Going over my first post on this subject in my mind I keep feeling that more needed to be said about why I think this is important. The question I keep asking myself is “Would someone who doesn’t get it before they read my post get it after they read it?” So either to quiet the voices in my head or to perhaps explain on a more personal level why I consider the subject worth thinking about, writing about and most importantly keeping in mind when spending time out in the wide world…
When leaving the “civilized” world behind and traveling off into nature there is a very special moment that occurs when you realize there are no more footprints in front of you. If you have yet to experience this I highly suggest making it a goal in your life. To know that no one has passed farther in sufficient time that nature has reclaimed their mark is a sign that you have gone beyond the range of others. The path is now yours alone unless you should happen upon another headed the opposite way.
There are few things more jarring to me than one moment being alone in nature like that and then in the next see some horrible sign that others of a less caring nature have passed before and left their mark in ways that long outlasted their footprints. Trees hacked apart for sport, garbage left behind, fire damage and poopblossoms on the side of the trail will quickly remind you that nature can only do so much to wipe away the marks humans make.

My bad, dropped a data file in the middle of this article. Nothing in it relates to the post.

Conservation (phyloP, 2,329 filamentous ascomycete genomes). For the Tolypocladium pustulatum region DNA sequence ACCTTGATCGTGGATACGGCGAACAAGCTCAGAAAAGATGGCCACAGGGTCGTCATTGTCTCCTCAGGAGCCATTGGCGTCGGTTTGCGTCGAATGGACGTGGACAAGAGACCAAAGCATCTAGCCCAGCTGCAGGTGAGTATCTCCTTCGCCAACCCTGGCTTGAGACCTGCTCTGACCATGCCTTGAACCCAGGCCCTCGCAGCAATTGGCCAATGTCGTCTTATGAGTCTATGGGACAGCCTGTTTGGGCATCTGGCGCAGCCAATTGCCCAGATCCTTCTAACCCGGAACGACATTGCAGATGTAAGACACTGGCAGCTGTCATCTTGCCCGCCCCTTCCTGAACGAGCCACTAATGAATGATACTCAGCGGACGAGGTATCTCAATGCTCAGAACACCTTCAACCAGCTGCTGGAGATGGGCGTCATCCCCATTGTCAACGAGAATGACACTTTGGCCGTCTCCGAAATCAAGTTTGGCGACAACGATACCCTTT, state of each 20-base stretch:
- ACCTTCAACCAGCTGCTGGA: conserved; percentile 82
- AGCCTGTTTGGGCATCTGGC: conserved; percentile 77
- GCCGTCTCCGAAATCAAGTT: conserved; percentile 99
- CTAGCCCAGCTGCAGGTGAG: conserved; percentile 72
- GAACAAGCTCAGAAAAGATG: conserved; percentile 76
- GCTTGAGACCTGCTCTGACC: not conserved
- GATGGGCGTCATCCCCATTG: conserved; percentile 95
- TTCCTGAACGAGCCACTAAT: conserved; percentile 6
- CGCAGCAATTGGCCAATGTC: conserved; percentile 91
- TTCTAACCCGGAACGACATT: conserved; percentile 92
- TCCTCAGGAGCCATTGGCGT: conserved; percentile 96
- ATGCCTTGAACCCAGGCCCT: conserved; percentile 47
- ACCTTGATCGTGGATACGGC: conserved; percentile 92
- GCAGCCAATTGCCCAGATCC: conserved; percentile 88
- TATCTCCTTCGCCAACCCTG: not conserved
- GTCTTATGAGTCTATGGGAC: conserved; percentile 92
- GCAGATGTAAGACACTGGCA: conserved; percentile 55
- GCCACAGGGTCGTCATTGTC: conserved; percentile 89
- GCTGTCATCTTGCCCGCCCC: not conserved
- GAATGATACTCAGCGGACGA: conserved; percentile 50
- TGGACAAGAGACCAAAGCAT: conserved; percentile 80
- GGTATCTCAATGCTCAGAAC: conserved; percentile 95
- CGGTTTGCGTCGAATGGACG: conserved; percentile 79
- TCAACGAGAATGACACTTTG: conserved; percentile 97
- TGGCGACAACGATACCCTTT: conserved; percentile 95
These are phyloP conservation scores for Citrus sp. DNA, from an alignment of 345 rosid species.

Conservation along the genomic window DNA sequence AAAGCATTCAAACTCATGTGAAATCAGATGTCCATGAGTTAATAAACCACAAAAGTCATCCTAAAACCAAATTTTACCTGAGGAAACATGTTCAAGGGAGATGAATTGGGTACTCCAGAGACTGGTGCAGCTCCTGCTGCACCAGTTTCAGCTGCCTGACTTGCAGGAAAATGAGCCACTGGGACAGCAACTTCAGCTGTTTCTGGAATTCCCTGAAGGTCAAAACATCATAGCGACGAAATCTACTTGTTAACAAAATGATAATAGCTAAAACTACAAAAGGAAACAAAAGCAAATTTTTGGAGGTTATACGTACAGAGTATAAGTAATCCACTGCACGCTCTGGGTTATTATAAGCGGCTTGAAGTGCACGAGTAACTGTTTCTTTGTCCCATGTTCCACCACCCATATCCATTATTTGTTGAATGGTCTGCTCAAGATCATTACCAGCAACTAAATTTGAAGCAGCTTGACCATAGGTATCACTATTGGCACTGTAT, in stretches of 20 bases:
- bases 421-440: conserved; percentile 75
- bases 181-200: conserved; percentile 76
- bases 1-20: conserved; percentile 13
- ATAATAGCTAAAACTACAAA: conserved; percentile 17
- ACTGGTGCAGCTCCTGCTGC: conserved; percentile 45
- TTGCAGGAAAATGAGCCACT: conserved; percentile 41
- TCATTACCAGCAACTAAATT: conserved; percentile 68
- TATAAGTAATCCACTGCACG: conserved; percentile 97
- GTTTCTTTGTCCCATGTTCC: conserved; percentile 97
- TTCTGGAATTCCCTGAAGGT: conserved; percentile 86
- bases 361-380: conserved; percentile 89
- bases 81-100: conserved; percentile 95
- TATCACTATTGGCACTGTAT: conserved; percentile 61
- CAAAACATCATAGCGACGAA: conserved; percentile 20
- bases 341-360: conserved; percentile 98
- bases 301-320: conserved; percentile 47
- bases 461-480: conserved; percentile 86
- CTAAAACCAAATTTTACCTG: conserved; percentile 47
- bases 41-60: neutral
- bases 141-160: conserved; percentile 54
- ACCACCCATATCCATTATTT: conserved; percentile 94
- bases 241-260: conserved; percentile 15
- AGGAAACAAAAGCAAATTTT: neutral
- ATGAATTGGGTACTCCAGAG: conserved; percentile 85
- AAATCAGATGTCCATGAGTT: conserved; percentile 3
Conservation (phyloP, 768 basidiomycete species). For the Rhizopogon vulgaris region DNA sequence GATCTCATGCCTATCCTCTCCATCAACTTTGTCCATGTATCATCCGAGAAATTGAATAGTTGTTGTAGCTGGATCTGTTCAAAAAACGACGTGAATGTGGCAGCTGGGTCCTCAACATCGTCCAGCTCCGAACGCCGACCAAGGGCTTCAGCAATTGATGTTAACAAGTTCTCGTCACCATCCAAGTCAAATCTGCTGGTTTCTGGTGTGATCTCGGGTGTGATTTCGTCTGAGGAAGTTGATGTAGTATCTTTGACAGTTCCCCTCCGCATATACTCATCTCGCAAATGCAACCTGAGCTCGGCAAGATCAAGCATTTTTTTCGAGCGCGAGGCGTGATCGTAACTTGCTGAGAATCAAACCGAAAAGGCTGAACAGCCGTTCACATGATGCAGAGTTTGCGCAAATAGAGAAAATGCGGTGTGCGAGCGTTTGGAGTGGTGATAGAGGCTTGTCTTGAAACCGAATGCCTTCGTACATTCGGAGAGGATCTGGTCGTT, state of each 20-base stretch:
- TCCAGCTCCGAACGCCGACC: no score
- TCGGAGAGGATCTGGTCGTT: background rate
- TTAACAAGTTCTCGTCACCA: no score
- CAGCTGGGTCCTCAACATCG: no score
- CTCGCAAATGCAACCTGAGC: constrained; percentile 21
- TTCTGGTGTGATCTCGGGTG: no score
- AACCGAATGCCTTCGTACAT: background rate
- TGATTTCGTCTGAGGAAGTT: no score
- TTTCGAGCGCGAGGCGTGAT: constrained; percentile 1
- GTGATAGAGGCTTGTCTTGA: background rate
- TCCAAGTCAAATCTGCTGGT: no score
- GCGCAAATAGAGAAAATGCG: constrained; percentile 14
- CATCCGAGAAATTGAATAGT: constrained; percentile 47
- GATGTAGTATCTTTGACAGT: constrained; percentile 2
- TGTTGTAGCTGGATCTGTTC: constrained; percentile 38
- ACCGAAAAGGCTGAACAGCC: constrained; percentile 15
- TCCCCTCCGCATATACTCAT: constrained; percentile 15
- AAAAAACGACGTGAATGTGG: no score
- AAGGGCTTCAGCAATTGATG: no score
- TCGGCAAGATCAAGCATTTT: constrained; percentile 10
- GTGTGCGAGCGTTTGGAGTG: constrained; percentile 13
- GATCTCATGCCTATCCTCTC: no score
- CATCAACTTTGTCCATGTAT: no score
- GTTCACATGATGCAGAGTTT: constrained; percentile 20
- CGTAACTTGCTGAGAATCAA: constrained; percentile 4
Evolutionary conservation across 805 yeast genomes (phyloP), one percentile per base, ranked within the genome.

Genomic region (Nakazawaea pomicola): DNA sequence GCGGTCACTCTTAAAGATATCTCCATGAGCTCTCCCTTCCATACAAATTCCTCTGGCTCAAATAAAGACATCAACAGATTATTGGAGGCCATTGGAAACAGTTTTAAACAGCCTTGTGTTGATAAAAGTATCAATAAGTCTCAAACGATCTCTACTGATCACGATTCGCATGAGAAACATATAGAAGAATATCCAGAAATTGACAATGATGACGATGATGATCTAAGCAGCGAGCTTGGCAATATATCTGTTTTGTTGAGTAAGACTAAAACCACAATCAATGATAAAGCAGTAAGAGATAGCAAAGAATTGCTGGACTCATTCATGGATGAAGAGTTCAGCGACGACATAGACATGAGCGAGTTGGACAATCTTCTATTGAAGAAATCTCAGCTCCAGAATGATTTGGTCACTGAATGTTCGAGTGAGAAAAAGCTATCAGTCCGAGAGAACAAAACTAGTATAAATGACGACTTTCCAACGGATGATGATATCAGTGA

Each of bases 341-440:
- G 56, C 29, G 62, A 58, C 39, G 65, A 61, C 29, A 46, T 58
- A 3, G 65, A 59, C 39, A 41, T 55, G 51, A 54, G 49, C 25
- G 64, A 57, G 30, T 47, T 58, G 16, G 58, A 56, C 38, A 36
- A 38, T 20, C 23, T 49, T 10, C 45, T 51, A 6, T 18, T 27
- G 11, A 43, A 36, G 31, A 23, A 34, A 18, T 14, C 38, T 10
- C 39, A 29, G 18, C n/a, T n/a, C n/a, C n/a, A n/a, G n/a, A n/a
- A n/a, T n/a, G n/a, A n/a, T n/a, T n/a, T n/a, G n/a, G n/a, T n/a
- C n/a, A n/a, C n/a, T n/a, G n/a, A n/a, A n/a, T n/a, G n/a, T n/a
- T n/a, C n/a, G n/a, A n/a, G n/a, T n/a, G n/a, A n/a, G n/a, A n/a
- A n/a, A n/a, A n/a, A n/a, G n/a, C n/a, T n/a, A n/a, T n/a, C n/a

Not all the damage is done by uncaring people. Some folks would never guess at the damage they do because they never think about it. That is my point, on many subjects heh, but especially this one; People should think more about what they are doing and what the impact of that act might be. Only by being self aware can we recognize the marks we’re leaving in our wake and do something to lessen them.
Now I don’t expect people to be perfect saints. In my mind it isn’t how close to perfect you can be but how far from perfectly awful you can get that matters. I’m always trying to be aware and do a better job of that myself.
Last October I found myself finishing setting up my camp on the shady side of East Baldpate off the Grafton Loop late in the afternoon. Returning from the creek after filtering water for the evening and next day I noticed the easily identifiable rubber bands from my tent pole laying in the dirt next to my pack. Kicking myself for being so sloppy I quickly picked them up and was about to stuff them back in the pole sack when I noticed my bands were where they were supposed to be. Someone else had dropped and left the identical bands in the campsite previously. If only I’d been paying more attention I could have picked them up earlier and avoided that thirty seconds of feeling guilty for being such a slob heh. Of course it would have been better if the person who dropped them had done their part in the first place.
I didn’t let that episode ruin my trip and really being thoughtful about our impact on nature doesn’t have to ruin anyone’s trip. It is the not being thoughtful that can really do a lot of damage. Next time I return to this topic I’ll start getting more into detail about the principles and simple ways you can leave your trails looking a little more less traveled by.